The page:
How to disinfect a drinking water system offshore?

Disinfection is a process where most or all microorganisms are wiped out. Some bacterial spores may still survive disinfection. The most common ways to disinfect an offshore drinking water system are by heat treatment, by using chemicals such as hypochlorite or hydrogen peroxide or by UV irradiation.


The distribution net and the potable water tanks must be disinfected once a year. The tanks should also be cleaned and disinfected if work has been done inside the tanks. Hyperchlorite or hydrogen peroxide are common disinfectants used in these processes. UV and temperature are used as barriers to microbiological pollution.


Ambio has assisted several boats and installations with annual disinfection processes. Bjørn Tore was once on a boat that was docked due to excessive detection of Legionella. Here it took two rounds of disinfection using chlorine to remove everything. In the first round, 99% of the bacteria were taken, while after round two the analyzes showed that no more legionella bacteria were present in the drinking water system anymore. Such a process can be time-consuming and challenging, but it is a safe way to remove microorganisms if done thoroughly.


Read more about the four most common ways to disinfect the drinking water system:


Sodium and calcium hypochlorite are different types of chlorine used for disinfection processes offshore. Sodium hypochlorite is in liquid form and therefore has limited shelf life, while calcium hypochlorite is in powder form and has virtually unlimited shelf life. However, once the calcium hypochlorite is dissolved in water, the shelf life is the same as sodium hypochlorite.


Common to these two is that they form the same active chlorine compounds in water, subchloric acid (HOCl) and hypochlorite ion (OCl-).

Free chlorine, a common term for these chlorine compounds, is unstable and reacts with organic matter. The more organic matter the water contains, the more chlorine one must add. Bunkered water contains some organic material, while the water one produces himself, via evaporator or reverse osmosis, contains little or no organic matter.


Chlorine is a disinfectant in that it acts as an oxidizer on microorganisms. Since chlorine spends a certain amount of time destroying microorganisms, the drinking water regulations require that a free chlorine residue be detected after 30 minutes. Due to the measurement uncertainty of instruments used offshore, it should be possible to detect 1.0 mg/l of free chlorine residue after bunkering.


The main challenge with chlorination is to ensure a good mix of chlorine. If chlorine is added to self-produced water, it is best to add it before the alkalization filter, since chlorine is more effective in an acidic environment. A circulation loop makes it possible to mix more chlorine after bunkering.


Chlorine is effective against microorganisms, but only works if it reaches all tubes. If there is stagnant water in some pipelines, the chlorine will not be able to reach here.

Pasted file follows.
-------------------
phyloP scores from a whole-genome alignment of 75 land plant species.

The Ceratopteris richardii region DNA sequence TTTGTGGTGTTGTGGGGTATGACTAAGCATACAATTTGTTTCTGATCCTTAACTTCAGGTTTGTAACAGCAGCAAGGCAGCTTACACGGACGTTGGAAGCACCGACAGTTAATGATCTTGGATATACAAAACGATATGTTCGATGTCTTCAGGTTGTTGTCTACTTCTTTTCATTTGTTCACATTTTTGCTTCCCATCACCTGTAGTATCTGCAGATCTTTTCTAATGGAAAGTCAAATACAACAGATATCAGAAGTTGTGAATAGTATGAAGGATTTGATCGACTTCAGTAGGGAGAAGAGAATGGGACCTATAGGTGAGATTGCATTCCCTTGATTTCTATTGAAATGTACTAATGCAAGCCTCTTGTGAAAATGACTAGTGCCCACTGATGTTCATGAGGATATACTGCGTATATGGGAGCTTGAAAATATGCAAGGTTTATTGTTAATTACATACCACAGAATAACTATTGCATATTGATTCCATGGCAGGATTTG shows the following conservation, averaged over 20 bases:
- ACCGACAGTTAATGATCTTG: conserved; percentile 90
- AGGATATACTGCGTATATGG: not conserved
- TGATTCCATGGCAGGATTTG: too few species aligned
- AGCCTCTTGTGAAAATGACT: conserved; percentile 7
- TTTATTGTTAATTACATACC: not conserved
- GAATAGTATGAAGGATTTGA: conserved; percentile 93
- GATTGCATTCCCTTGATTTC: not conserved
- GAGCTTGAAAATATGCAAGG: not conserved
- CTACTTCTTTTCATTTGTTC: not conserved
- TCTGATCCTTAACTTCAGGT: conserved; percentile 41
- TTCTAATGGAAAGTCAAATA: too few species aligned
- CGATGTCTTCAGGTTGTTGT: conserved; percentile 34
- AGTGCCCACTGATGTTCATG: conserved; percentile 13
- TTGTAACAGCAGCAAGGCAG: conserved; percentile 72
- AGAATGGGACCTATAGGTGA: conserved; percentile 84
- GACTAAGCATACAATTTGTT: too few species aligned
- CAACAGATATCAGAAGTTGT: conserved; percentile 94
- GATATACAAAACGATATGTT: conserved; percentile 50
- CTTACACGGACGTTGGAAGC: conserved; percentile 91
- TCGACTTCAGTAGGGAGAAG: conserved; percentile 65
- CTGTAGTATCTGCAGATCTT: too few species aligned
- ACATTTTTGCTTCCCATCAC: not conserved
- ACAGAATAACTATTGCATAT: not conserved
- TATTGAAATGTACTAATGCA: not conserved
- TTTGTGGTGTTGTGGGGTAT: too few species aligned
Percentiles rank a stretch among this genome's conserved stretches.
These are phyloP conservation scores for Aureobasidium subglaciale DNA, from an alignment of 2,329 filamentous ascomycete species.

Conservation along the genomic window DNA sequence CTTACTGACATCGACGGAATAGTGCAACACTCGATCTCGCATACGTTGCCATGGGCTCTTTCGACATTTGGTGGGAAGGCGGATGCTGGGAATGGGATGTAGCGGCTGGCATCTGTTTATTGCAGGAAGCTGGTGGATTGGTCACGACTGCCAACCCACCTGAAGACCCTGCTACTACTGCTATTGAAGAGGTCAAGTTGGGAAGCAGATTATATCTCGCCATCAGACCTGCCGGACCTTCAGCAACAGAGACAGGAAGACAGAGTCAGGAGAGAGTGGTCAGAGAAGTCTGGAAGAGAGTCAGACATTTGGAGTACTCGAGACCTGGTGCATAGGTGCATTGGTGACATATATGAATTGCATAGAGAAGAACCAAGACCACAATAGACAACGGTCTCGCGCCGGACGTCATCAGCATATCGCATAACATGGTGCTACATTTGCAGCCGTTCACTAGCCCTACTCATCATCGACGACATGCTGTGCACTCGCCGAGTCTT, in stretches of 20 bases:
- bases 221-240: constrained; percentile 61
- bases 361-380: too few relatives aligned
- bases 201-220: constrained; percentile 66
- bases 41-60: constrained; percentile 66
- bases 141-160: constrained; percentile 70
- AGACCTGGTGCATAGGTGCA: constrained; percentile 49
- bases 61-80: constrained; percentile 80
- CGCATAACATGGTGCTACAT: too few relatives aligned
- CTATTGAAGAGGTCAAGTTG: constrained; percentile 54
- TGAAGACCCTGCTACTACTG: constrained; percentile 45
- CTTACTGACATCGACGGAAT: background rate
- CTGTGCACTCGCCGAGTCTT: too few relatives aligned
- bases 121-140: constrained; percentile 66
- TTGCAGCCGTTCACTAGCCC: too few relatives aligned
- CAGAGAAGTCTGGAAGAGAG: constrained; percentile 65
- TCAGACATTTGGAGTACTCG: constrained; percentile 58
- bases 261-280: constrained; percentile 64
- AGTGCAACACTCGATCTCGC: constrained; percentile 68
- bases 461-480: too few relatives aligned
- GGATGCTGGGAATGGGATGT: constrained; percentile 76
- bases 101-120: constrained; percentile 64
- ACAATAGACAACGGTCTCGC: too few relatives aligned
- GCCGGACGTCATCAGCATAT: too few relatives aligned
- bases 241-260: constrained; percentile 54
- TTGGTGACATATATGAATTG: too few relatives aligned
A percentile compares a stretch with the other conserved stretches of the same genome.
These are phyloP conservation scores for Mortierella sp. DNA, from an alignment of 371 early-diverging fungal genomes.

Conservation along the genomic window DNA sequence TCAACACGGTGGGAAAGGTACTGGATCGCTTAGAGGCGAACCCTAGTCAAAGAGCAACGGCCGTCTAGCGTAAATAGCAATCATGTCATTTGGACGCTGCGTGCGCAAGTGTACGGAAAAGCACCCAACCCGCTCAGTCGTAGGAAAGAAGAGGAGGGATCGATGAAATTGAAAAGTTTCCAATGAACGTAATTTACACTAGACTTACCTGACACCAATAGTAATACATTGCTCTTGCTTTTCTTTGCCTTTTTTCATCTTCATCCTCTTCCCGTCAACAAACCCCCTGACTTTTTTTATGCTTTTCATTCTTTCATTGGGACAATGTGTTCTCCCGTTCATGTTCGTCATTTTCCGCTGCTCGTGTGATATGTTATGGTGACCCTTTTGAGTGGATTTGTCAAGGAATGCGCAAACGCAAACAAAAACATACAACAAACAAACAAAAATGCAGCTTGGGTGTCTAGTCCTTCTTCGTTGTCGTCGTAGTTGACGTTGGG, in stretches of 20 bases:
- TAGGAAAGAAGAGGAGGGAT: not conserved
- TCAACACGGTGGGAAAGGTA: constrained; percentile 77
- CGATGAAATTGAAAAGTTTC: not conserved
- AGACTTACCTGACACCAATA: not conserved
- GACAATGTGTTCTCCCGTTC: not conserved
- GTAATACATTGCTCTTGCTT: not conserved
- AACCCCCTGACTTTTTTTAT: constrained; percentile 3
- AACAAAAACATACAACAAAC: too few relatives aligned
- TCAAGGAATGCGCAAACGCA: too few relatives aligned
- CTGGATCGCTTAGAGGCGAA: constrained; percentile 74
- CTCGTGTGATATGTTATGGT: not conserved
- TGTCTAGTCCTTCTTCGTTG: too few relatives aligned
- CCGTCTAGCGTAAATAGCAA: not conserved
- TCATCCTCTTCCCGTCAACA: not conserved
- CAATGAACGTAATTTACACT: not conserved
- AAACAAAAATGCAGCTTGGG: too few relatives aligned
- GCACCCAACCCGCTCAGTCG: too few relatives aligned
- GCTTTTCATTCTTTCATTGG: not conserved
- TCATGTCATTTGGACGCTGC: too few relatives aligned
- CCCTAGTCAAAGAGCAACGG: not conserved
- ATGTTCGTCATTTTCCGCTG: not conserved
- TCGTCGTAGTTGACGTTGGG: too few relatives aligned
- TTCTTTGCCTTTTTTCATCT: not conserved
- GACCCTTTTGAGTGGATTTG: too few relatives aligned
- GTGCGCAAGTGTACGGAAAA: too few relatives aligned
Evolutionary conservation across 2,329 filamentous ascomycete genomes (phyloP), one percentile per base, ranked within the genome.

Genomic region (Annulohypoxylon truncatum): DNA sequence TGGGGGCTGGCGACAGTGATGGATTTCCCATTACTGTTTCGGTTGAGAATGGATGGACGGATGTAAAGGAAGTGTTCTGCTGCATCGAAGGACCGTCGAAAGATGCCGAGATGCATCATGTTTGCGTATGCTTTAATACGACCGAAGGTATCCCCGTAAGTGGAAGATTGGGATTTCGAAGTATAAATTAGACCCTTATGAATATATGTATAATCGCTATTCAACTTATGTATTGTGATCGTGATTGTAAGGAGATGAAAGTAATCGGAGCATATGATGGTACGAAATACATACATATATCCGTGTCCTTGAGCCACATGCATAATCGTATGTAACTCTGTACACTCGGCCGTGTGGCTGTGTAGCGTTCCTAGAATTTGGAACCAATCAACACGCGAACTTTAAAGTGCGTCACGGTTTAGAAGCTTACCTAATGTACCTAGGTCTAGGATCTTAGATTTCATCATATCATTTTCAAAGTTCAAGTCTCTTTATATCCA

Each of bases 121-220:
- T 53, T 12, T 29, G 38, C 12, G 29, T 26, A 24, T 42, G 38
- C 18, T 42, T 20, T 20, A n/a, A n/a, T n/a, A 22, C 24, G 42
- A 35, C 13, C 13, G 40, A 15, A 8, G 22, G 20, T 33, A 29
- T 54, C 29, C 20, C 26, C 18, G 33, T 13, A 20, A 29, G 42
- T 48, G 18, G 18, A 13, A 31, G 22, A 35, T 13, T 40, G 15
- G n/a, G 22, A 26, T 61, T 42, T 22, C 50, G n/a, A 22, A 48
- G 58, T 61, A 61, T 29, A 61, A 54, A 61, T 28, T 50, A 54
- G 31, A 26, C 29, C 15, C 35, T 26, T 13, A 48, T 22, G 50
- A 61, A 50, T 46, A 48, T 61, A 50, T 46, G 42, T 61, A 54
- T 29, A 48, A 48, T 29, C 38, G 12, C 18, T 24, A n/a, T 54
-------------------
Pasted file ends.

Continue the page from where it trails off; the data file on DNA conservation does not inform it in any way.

Hydrogen Peroxide

Hydrogen peroxide is a colorless, viscous liquid used as an oxidizing agent against microorganisms.


Oxyl-Pro uses hydrogen peroxide as an active disinfectant, but it is packaged in a gel that is activated and opened only upon contact with specific biological markers. This means that the hydrogen peroxide is only released when and where it is needed.


Oxyl-Pro’s product is a chemical that is increasingly in demand and which in these coronation times can replace traditional antibac.


TIP: Remove all dead ends to get chlorine and hydrogen peroxide out of all piping lines.

Disinfection by UV irradiation

UV irradiation is an incredibly effective way of inactivating microorganisms. The UV-C rays work on microorganisms as it does on us humans. It destroys our genetic material and gives us skin cancer, while the microorganisms become sterile and can no longer multiply. In order to inactivate the microorganisms, they must be exposed to a sufficiently high UV-C dose.


Water quality is important in UV disinfection. Color and turbidity can reduce the intensity of the chamber and reduce the UV dose. Particles can also screen microbes through the plant.

Irradiation with UV should be the final treatment step before the water is sent online. UV facilities used offshore must be type-approved by the Norwegian Institute of Public Health.


TIP: Good maintenance and operation of the UV system is essential for optimal disinfection. Replace all the lights at the same time.


The majority of microbes that can make us ill thrives at body temperature. Keeping the cold water temperature below 20oC and hot water temperatures above 60oC will greatly reduce the growth of microbes. In an offshore potable water system it is important to keep the cold and hot water separate, as well as document that the temperature is sufficient throughout the system. By establishing a sampling system you will get a good overview of where the risk of growing up is greatest.


TIP: Take temperature measurements of the cold water where it is warmest and of the hot water where it is coldest.